04/03/17, Trespass Against Us
It's an issue worth considering: in modern Britain's paradigm of high rents and the elusive property ladder, is there another way to live? Like the Travellers, for example, with their caravans and open-air and camp fires?
It's a grim alternative that's depicted in Trespass Against Us, it has to be said. The film shows Michael Fassbender's protagonist – a charismatic 'Billy-the-Kid' traveller – torn between making a safer life for his kids and wife, and sticking with the community dominated by his patriarch, crime-organizing father. The casting does so much to undermine the ambiguity of the situation: on the periphery, for example, is Sean Harris playing one of his staple of obnoxious characters – (see Prometheus; Harry Brown) – in this case a backward traveller of random violence. More importantly, Brendan Gleeson conforms to type as a bullying patriarch who believes the world is flat – literally, as pronounced in a series of monologues – while also being a hypocrite. He warns his community against the outsiders (including police) trespassing on their world, while he and the travellers trespass on the property of others, stealing for both the money and the high.
This latter issue is part of a bigger one that emerges when the young children of the protagonist go missing, having failed to turn up at school. Fassbender's character, along with his wife, go to the very police they despise and distrust, asking for help in finding their kids. They turn to the very system they oppose and contribute nothing to, in other words, when they really need it.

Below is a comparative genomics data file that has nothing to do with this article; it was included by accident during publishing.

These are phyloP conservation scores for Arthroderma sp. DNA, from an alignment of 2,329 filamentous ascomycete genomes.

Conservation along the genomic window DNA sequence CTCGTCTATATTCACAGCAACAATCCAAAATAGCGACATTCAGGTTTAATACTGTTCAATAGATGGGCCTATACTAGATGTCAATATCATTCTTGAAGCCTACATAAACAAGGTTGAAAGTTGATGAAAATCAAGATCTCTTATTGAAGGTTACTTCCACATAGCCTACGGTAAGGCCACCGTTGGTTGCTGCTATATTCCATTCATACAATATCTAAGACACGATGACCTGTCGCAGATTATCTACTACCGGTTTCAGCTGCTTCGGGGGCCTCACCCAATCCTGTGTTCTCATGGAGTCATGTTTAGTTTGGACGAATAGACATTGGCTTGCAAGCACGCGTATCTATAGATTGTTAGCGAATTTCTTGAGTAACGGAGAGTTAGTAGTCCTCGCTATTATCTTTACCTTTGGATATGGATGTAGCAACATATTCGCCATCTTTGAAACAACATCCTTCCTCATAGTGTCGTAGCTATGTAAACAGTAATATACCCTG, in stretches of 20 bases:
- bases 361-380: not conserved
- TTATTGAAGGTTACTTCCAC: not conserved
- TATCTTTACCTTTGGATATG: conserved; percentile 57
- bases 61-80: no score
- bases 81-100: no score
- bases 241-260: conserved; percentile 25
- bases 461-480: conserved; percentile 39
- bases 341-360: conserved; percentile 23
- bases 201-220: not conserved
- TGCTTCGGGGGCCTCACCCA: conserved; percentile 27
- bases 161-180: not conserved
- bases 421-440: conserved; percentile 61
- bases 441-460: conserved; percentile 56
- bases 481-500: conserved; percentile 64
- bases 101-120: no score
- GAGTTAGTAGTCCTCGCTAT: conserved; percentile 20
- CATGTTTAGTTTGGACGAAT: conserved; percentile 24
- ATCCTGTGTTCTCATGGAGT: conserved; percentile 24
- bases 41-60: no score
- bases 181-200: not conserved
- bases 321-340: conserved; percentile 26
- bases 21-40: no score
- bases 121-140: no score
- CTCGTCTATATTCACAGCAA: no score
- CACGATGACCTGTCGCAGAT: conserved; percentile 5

This travelling community, then, has a sickness about it, with its poverty and malevolence and intellectually stunted figures. The funniest moment in the film is also calculatingly grotesque: Gleeson's patriarch is in church with his extended family, sermonizing the importance of their community, while the dangerous idiot-son by played by Harris – covered in blue paint from a previous altercation – holds up a framed picture of Jesus. I laughed, and then I didn't like that I'd laughed at something so deliberately ridiculous. These are flat-earth people and of course the protagonist should take his family away from them. It has all the subtlety of Fassbender driving a 4x4 into a country mansion, which of course he does in this film. Their crimes, like their outlook, are primitive.This is neither a film of subtlety, therefore, nor one that shows travellers in any kind of flattering light. Perhaps travellers really are this repulsive and threatening, but as I reflect on the film now, I also feel sad that an alternative to 'the norm' is revealed in so negative a light.